The current Karnataka State Anthem, Jaya Bharata Jananiya Tanujate written by KV Puttappa reads in translation as, “Victory to you Mother Karnataka, the daughter of Mother India! Hail the land of beautiful rivers and forests, hail the abode of saints!” 80-year-old Vasanthi Hegde, mother of one of the authors, remembers an earlier anthem from her schooldays which went "Udayavagali namma Cheluva Kannada Nadu", which loosely translates as "may our dear Kannada Land arise and dawn".
It took many years for that dawn to arrive. During British rule, areas that now comprise Karnataka were under 20 different administrative units. The princely state of Mysore, the Nizam's Hyderabad, the Bombay Presidency, and the Madras Presidency were among the prominent ones. The physical boundaries of the modern day Karnataka were created during the linguistic reorganization in 1956. However, the quest for building a common identity continued, even after unification.
This was largely because people from the now merged areas, spoke different languages. Kannadigas in Hubli, that was earlier under the Bombay Presidency, also spoke Marathi. Urdu was often the dominant language in the Hyderabad region. Tuluvas in South Canara came from Madras Presidency which used Tamil as the main language. Further, Bangalore’s growing cosmopolitan posed a challenge to the Kannada language in the 1960s. Theatres patronized non-Kannada films. Migrants from Tamil Nadu hoisted the DMK flag outside their homes in Bengaluru. Even many of Dr Rajkumars early films were shot in Madras, where filming facilities were more developed. At this time many pro-kannada organizations came up in protest.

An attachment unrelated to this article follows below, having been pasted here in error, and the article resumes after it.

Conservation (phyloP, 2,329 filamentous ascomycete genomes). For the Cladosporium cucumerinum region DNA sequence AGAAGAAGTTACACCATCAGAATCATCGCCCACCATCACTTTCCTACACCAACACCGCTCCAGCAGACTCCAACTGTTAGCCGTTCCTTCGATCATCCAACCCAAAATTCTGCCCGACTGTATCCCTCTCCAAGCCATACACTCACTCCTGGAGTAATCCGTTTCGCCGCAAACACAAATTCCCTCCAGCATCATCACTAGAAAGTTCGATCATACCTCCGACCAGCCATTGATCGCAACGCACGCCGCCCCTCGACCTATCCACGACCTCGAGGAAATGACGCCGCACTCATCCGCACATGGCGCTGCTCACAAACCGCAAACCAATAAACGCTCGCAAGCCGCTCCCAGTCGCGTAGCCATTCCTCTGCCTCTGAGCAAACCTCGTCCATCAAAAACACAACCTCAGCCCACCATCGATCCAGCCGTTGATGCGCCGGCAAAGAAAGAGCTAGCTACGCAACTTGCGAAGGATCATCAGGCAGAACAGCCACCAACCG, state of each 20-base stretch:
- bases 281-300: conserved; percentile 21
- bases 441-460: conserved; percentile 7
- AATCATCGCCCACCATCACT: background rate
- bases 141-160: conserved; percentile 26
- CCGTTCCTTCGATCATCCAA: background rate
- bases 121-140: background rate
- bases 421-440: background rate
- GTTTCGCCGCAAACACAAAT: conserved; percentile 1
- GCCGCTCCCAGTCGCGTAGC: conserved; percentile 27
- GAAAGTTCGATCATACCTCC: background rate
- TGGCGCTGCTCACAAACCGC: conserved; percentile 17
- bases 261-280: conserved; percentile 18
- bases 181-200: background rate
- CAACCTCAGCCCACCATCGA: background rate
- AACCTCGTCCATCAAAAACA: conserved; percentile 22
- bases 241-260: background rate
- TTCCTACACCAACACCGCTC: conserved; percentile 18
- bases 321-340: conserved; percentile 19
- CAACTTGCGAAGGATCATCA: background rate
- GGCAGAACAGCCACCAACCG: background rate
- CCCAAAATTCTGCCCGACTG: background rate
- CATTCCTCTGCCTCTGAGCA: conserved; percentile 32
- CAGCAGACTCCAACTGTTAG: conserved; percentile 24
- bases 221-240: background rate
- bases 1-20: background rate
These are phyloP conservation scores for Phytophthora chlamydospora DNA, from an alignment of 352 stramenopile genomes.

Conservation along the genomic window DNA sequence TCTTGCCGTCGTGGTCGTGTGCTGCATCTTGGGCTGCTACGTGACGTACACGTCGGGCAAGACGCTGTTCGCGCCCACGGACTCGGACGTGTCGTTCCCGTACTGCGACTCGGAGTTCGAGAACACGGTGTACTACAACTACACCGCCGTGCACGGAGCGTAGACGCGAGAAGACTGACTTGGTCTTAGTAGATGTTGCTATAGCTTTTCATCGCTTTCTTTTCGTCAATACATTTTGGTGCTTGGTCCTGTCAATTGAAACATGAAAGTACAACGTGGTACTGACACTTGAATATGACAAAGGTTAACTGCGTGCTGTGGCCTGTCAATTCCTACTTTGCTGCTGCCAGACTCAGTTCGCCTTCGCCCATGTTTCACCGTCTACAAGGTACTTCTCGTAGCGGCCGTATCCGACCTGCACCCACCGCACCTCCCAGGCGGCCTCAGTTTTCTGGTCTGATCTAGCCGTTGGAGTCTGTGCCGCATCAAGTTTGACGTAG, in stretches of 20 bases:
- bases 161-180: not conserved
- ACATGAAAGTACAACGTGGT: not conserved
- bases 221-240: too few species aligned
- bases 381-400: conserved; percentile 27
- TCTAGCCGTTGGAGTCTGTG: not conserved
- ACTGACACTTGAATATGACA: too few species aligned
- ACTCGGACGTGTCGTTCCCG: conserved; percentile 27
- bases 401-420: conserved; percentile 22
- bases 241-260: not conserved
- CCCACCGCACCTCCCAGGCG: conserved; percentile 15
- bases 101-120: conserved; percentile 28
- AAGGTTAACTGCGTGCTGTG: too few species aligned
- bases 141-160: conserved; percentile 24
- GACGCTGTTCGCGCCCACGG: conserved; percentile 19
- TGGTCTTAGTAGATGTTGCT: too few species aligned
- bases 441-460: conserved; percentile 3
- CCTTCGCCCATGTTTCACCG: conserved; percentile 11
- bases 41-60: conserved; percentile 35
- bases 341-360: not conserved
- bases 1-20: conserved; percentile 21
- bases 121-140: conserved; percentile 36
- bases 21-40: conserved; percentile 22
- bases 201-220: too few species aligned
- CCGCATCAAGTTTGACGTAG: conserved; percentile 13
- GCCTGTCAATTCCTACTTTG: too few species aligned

One such organisation - the Karnataka Samyukta Ranga (Karnataka United Front) organised a convention in Bangalore in 1966. Its aim was to bring Kannada organisations under a common banner. The convention was inaugurated by Vatal Nagaraj and presided over by M Ramamurthy – both staunch pro-Kannada leaders. They eventually went on to form two political parties — the Kannada Paksha and the Kannada Chaluvali Vatal Paksha (KCVP) — with two different flags. Nagaraj leads the staunch pro-Kannada KCVP even today. Ramamurthy died in an accident in 1967. His Kannada Paksha is defunct. However, it is its red-and-yellow flag that has stayed on as a symbol of the language and the state, decades after the party’s decline.
Demands for official status to the flag have been intermittent. The last half decade has seen a renewed re-assertion of Kannada pride. This has to be seen in the light of the constant inter-state water disputes (Krishna, Cauvery) and the border disputes with neighbouring states. Recently, the ever-increasing numbers of internal migrants in Bangalore and the Centre's 'imposition of Hindi' at Metro stations have caused much discontent.
To be sure, this is not the first time that such a move has been made. In 2012, the BJP
government led by DV Sadananda Gowda had made it mandatory to hoist the Kannada flag during Rajyothsava celebrations in all schools, colleges and government offices. This notification was subsequently withdrawn after public interest litigations were initiated before the Karnataka High Court
. That notwithstanding, the flag is unfurled across Karnataka on the 1st of November, the state’s foundation day. It is also used during protests on inter-state issues like the Cauvery water dispute with Tamil Nadu. Recently, the flag was seen at protests against the alleged imposition of Hindi in the Bangalore metro.